slide

A photograph of workers exiting the J.A. Jones Construction Company shipyard, in Brunswick, Georgia, 1943-1945. Courtesy of Special Collections, Marshes of Glynn Libraries (Ga.) via Digital Library of Georgia.

Credits

This exhibition was created as part of the DPLA's Public Library Partnerships Project by collaborators from the Digital Library of Georgia and Georgia's public libraries. Exhibition organizers: Mandy Mastrovita and Greer Martin.

Citation

Mastrovita, Mandy and Greer Martin. Georgia’s Home Front: World War II. Digital Public Library of America. September 2015. http://dp.la/exhibitions/exhibits/show/home-front-world-war-ii.

Three years before the United States entered World War II, President Roosevelt declared the South to be "the nation's number one economic problem." Georgia's economy was distinctly agricultural and low-wage, with little manufacturing compared with states in the North and Midwest. The median family income was nearly half of the national average. One year later, an influx of federal defense money established new industries, such as the Bell Aircraft plant in Marietta, and expanded existing ones, such as the J. A. Jones Construction Company in Brunswick. While 320,000 Georgians served in the United States Armed Forces, tens of thousands of Georgians repaired aircraft, built B-29 bombers, and worked in shipyards at home during the war.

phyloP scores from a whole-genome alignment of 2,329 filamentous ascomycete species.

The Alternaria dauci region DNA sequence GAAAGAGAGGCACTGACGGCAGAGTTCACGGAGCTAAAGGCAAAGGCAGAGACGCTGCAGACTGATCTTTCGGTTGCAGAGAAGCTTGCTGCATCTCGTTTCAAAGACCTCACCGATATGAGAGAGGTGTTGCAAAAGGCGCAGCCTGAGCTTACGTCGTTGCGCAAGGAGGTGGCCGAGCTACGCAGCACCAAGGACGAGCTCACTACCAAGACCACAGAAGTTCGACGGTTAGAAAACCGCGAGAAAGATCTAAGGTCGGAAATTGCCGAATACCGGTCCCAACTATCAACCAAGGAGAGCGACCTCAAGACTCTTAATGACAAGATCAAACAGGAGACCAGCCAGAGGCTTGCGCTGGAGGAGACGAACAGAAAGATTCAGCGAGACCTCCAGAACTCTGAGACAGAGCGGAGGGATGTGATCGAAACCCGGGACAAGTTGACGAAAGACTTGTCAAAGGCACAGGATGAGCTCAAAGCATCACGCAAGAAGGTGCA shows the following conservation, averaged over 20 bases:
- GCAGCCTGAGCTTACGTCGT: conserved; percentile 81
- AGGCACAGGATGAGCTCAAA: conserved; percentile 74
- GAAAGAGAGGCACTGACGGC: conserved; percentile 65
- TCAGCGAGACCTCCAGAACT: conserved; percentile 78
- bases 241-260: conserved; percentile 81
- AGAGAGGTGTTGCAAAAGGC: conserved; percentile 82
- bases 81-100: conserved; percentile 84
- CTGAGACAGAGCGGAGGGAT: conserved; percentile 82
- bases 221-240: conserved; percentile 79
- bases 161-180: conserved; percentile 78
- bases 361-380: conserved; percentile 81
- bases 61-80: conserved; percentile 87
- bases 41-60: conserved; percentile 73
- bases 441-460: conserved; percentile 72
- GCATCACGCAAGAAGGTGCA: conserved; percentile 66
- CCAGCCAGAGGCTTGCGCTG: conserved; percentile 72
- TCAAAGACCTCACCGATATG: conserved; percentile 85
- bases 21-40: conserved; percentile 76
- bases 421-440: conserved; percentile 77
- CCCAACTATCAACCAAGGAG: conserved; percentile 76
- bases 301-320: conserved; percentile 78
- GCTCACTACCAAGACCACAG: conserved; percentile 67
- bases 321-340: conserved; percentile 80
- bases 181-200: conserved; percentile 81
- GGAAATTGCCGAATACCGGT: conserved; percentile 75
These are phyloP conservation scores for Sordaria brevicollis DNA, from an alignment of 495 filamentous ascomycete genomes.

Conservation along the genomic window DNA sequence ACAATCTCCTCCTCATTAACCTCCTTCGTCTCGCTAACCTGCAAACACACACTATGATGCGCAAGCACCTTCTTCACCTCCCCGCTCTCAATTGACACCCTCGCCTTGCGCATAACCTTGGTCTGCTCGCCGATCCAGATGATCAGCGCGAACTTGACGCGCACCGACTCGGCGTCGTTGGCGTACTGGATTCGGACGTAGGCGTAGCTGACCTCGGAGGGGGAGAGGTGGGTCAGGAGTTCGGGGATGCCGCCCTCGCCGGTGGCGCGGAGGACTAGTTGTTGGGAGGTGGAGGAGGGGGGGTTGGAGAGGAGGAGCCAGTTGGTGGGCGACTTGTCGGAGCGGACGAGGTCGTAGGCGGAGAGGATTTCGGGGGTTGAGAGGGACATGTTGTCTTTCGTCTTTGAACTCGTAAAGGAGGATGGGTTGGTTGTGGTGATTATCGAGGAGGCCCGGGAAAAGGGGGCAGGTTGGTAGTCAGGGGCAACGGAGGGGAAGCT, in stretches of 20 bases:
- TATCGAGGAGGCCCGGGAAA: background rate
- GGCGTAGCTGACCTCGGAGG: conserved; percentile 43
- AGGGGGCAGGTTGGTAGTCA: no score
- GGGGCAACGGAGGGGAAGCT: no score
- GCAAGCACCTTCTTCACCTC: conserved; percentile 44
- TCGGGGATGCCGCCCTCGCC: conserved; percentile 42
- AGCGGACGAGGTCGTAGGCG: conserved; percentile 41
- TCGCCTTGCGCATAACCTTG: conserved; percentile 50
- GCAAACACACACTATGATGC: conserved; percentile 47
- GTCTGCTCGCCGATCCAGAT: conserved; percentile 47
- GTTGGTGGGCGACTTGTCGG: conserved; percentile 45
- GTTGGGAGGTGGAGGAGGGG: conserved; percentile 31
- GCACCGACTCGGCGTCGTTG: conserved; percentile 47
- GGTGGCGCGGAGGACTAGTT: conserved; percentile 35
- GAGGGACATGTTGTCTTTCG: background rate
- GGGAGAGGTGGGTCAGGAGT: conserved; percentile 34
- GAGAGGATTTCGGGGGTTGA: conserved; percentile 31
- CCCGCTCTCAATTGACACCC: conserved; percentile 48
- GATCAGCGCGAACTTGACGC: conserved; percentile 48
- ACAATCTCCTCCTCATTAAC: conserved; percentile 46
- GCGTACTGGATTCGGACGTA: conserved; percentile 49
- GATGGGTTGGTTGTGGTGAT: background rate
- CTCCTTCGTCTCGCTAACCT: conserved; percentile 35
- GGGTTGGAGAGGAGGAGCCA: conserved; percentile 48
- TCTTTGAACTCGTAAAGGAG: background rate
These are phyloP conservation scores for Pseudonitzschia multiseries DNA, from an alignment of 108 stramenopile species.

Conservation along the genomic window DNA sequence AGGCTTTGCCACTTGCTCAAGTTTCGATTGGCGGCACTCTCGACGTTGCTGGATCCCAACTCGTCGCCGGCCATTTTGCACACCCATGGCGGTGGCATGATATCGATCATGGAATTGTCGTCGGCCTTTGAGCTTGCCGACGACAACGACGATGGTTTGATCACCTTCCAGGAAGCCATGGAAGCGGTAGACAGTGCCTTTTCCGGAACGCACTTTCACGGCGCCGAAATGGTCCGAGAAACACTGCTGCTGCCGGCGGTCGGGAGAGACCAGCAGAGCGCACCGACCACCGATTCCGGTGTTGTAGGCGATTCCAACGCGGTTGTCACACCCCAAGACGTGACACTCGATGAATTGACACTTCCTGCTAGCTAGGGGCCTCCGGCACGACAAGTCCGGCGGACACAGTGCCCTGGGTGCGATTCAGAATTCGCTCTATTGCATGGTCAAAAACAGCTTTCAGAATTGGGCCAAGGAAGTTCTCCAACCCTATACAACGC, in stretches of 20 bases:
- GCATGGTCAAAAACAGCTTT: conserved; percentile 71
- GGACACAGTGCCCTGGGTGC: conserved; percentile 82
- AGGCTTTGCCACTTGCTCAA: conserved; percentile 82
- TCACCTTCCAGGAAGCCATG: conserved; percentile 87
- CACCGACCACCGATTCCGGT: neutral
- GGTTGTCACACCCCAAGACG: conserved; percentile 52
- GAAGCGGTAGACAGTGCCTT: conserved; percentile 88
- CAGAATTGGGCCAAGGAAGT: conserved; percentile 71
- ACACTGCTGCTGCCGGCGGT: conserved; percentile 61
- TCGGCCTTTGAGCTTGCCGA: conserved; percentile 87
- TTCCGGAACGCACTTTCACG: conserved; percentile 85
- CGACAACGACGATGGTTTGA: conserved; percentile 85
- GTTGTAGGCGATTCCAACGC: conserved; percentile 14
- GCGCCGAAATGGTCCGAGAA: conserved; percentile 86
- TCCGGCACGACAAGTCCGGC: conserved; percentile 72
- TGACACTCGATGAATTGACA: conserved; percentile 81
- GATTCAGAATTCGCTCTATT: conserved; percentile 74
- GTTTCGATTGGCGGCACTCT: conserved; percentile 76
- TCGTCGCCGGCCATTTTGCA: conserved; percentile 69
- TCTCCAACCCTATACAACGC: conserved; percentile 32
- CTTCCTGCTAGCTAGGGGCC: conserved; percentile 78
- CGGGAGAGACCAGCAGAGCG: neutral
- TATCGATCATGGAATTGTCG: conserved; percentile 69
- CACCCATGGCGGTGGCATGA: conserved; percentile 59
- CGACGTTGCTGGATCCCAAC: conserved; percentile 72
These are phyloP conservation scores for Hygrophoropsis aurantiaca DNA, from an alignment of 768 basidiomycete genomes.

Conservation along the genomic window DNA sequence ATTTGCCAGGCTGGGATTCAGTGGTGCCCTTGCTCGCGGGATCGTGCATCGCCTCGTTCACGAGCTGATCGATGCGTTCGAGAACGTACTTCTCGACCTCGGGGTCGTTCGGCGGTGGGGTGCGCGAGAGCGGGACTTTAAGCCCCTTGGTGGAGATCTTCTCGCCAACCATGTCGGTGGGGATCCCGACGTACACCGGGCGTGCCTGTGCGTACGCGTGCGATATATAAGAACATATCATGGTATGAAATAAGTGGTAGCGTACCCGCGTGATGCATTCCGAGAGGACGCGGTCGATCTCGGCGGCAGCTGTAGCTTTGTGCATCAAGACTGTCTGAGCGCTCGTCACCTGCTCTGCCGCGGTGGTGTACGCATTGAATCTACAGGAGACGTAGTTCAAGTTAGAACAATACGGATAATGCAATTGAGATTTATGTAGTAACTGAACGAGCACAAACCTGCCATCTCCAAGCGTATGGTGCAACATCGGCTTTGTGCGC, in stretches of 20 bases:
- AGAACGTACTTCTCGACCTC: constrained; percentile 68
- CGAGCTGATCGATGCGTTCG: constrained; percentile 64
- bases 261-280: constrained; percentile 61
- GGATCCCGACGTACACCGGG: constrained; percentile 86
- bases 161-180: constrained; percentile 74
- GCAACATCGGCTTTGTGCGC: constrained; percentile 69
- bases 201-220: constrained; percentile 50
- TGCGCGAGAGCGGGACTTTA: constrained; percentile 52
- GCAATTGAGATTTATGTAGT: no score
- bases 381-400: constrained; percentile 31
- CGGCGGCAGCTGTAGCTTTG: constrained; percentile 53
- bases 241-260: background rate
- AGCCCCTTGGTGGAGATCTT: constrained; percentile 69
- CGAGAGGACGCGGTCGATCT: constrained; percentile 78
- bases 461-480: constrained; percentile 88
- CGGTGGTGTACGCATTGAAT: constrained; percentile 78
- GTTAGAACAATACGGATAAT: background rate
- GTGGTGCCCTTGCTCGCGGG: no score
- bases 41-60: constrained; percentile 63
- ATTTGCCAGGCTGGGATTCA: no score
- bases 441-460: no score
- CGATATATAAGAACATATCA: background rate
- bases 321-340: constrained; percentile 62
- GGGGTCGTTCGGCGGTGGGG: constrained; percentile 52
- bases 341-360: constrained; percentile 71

Meanwhile, military training was widespread throughout Georgia, occupying its fields as well as skies. Capitalizing on the state's flat coastal region and mild winters, Army airfields were installed in Savannah, Statesboro, Thomasville, and Waycross, and pilots trained in Albany, Augusta, Americus, and Douglas. Thousands of soldiers passed through Fort Benning and Fort Oglethorpe, where members of the Women's Army Corps trained for positions at home and abroad.

World War II employment was crucial to the economic development of the state, ushering in the transformation to a modern, industrial, and diverse Georgia.